Exclusive: Chris Kyle’s Widow Says PTSD No Excuse For Murder
When Taya Kyle arrived for our interview, she walked into the room with the same warm smile that had greeted me last year, when we first met.
At that time, I was interviewing Chris Kyle, her then famous husband and author of “America’s Deadliest Sniper,” about the book, his life, but also their relationship.
Our interview then was different than all the rest he’d done. I was intrigued by the fact that this decorated Navy SEAL, hero to many, was literally brought to a crossroads by a single conversation at his kitchen table. As the two would relate to me, Taya was sick of being a single mother. Chris had been home just a few weeks, out of a three year stretch of deployments. She told him, that it was either the service, or his wife and kids. To me, that story was far more powerful than that of the man who was the deadliest sniper in history. That story was about a decision that would test Chris like perhaps no other in his life. Because of who he was, and what he did. His career defined him as a man, and Taya had essentially asked him to walk away from what made him who he was, to be the husband she needed, wanted, and loved.
As we began to talk, I asked Taya what she missed the most about Chris. It would be the most emotional, and poignant moment of our interview.
Fighting back tears, Taya said to me, “I miss everything. He was patient, supportive, funny, loving. I miss his hands, hugs. I miss him laughing with the kids every day. I don’t think there’s much that I don’t miss about him. One of a kind.”
Taya talked a lot about their two children. How much they missed their dad, and the special things they do to remember him. Often, the three of them will snuggle in bed, and share funny stories about daddy, and the jokester he was. Always able to bring a smile, or a laugh, to the kids, and his wife as well. But Taya admits the tears can come at any time. Often when they least expect them. Taya says the house still has pictures of Chris up on the walls, just as when he was here. He is a forever presence in the home they built.
Taya shared with me the fact that on the day of Chris’ procession, she chose to ride in the hearse with her husband. Their children rode in a separate vehicle with her parents, and were understanding that mommy wanted to be with daddy, one last time.
We talked about our interview last year, and the sense I had, that while Chris was “all in” on his decision to leave the Navy, and be a full time husband and father, there seemed to be a side of him that may have had a bit of regret. Taya agreed that what I felt, was tangible. Chris had taken some time to navigate his way through leaving the career he lived, breathed and loved, and that to me, is completely understandable. But she also told me that by around January of this year, they had settled into a good place in their lives. Like they were when they first met and fell in love. Chris was moving forward with his second book, he was around to be that husband and father he wanted to be, and he had come to terms with life away from the action.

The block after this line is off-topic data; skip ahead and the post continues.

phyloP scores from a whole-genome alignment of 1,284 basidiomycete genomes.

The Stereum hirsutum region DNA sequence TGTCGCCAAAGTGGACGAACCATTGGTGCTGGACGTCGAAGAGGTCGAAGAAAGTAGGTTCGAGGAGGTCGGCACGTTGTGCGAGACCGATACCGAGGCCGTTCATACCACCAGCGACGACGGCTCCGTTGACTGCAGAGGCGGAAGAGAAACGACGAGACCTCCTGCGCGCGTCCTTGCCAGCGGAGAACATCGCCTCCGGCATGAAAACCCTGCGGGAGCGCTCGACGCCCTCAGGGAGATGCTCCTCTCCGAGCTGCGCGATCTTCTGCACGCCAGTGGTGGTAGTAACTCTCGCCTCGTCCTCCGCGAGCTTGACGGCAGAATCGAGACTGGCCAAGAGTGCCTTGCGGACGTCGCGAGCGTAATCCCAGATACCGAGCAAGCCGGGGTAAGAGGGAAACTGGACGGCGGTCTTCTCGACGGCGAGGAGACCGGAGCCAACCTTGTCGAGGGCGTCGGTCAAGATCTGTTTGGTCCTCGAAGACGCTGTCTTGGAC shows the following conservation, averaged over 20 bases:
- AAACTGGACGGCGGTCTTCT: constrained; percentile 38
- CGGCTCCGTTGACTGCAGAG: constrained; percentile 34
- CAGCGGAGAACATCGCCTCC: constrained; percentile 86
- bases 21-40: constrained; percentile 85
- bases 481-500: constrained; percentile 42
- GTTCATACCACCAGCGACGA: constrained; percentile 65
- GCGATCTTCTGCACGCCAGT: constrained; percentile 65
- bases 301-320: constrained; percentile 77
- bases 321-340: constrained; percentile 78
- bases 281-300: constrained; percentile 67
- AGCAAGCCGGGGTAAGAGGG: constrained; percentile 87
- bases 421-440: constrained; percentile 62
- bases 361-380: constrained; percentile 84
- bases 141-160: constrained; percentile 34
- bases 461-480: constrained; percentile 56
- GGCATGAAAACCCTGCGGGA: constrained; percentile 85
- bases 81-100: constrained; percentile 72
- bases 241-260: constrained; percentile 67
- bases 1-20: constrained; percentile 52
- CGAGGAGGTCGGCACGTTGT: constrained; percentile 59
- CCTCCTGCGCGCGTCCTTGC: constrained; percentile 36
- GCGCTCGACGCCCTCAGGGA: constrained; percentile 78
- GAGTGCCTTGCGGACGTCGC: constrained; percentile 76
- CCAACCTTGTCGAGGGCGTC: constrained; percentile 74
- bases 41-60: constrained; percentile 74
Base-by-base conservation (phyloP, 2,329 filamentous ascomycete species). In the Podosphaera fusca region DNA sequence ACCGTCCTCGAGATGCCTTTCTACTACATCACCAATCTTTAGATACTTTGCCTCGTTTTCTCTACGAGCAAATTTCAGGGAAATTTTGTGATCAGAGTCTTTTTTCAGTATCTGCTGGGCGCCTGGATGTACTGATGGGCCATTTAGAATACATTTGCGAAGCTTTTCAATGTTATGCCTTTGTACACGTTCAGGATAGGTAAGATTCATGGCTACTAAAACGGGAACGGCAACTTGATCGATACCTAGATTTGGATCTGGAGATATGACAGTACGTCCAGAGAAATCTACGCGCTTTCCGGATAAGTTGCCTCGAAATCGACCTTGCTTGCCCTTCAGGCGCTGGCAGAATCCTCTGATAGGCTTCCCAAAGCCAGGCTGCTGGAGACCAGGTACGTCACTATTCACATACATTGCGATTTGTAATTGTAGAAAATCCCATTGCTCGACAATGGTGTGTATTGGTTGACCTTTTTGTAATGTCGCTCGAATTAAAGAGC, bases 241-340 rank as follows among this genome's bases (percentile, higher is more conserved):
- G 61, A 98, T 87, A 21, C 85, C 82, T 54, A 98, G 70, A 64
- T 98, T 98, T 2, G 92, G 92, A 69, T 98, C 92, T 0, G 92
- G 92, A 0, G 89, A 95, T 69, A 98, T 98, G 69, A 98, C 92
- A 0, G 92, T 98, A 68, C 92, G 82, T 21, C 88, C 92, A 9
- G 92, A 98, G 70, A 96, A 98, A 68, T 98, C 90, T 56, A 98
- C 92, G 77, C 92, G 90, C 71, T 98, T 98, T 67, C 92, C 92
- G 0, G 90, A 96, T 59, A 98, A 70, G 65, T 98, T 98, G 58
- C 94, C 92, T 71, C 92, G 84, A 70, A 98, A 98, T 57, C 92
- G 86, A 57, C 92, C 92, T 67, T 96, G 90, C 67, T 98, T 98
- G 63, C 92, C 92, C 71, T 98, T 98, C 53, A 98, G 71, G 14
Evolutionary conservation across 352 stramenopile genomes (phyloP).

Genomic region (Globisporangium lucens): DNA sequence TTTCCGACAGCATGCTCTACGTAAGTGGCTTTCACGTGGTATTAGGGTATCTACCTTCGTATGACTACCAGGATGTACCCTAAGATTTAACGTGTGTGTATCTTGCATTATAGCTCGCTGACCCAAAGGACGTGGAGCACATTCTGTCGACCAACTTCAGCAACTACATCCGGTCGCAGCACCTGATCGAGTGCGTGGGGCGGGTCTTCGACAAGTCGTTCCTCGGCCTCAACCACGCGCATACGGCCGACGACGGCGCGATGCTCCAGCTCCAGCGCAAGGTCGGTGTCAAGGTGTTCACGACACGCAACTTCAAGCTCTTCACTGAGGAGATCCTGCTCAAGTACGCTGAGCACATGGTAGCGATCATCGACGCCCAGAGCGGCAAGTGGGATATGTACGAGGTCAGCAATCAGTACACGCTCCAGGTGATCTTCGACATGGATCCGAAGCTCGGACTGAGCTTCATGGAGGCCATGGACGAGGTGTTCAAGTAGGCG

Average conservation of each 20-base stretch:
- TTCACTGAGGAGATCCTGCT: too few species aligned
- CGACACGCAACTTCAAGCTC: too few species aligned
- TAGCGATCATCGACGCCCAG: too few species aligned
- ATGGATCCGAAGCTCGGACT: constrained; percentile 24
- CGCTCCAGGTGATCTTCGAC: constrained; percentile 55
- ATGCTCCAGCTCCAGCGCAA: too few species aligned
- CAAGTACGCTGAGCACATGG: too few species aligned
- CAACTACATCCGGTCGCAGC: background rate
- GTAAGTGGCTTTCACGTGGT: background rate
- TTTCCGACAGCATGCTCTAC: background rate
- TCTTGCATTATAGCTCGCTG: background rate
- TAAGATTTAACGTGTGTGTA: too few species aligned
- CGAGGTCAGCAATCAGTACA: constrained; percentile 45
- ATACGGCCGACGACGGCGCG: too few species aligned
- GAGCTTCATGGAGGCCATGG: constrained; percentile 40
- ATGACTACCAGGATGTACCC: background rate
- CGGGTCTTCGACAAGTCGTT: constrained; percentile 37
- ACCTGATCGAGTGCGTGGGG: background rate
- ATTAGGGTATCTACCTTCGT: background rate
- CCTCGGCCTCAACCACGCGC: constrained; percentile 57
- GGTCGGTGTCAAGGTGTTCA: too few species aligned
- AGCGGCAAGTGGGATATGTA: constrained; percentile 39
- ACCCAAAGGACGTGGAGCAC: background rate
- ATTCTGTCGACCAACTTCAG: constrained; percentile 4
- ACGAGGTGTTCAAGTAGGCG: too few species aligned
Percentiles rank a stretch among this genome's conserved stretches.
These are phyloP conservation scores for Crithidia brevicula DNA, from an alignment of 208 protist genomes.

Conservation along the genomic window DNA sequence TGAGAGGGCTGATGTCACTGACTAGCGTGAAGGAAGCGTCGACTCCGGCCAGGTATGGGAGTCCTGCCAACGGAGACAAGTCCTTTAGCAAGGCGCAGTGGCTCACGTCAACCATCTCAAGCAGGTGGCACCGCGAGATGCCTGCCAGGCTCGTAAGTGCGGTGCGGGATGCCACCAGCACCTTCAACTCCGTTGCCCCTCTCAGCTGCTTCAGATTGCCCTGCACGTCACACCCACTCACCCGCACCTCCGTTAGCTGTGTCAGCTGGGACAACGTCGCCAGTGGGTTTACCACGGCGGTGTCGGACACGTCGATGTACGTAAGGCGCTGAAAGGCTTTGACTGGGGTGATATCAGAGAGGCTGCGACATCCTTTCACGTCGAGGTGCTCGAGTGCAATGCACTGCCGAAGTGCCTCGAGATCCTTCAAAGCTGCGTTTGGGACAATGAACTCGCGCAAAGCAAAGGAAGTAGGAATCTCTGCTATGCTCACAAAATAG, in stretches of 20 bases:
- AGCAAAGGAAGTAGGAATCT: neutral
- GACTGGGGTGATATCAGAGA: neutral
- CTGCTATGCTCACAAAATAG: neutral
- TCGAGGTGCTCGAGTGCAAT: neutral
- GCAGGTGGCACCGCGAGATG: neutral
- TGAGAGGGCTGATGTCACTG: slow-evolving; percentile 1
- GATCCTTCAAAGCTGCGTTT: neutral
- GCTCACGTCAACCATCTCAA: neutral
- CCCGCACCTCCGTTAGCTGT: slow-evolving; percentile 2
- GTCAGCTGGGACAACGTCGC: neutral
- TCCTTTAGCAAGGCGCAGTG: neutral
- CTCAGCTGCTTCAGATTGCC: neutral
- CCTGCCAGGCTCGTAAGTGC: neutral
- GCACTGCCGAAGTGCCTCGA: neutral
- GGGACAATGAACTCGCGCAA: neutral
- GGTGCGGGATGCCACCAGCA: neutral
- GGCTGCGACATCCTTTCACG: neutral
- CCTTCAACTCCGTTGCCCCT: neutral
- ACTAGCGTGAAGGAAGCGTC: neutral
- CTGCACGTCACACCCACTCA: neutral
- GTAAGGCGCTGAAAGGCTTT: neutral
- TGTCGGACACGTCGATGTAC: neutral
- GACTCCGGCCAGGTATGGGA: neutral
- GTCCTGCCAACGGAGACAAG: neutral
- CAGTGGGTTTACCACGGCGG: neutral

But with that progress, also came some angst. Taya had a feeling that things were too good. One of those “be careful what you wish for” moments. She’s not sure if it was a sixth sense, but she is a woman who had lived in fear of losing her husband in battle every day during his deployments, but this fear was different. She never could have predicted what happened, but she just felt like things were so good, something would come along to possibly mess it up. How prophetic that thought would end up being.
Talking about Eddie Ray Routh, the Marine reservist charged in the murder of Chris Kyle, and his friend Chad Littlefield, is something that Taya Kyle is not interested in. When I broached the subject, it was very clear where she stands. I asked if given the chance, would she have anything to say to Routh.
I added, “No words for him?”
What Taya Kyle will say about Routh, who reportedly had been treated at the VA hospital in Dallas for PTSD, is that PTSD is not a justification, for murder.
She said “They (those with PTSD) worked through their struggles, just like we work through our struggles. They are phenomenal people and it doesn’t change their character. Might change their mood once in a while, might have sleepless nights, doesn’t make them a murderer. You’re not going to blame someone else, in my opinion, when you murder two people in cold blood.”
When we talked about the memorial service for Chris, I told her that even many of us in the newsroom that day watched, and wondered, just how could she get up there and muster the strength to speak. I wondered if that day had been a blur to her. She said it was anything but a blur.
She remembers it all. She chose to get up there to speak. She declined having anyone assist her, other than the Marines who stood around her in support. She said to me “I remember it being powerful.” She said she was amazed so many people came. Some 7,000 by estimates, and she had many thanks for so many, like the Jones family, who stepped forward with short notice to offer Cowboy’s stadium as a venue, at no cost, to make that memorial happen.
Kyle is in the very beginning days, of a new life. A journey without the man she loved. She is not the first to walk this path, nor will she be the last. There will be sleepless nights ahead, and heartfelt questions from her children, and she says there will always be answers. The only question she may never be able to answer, is why.
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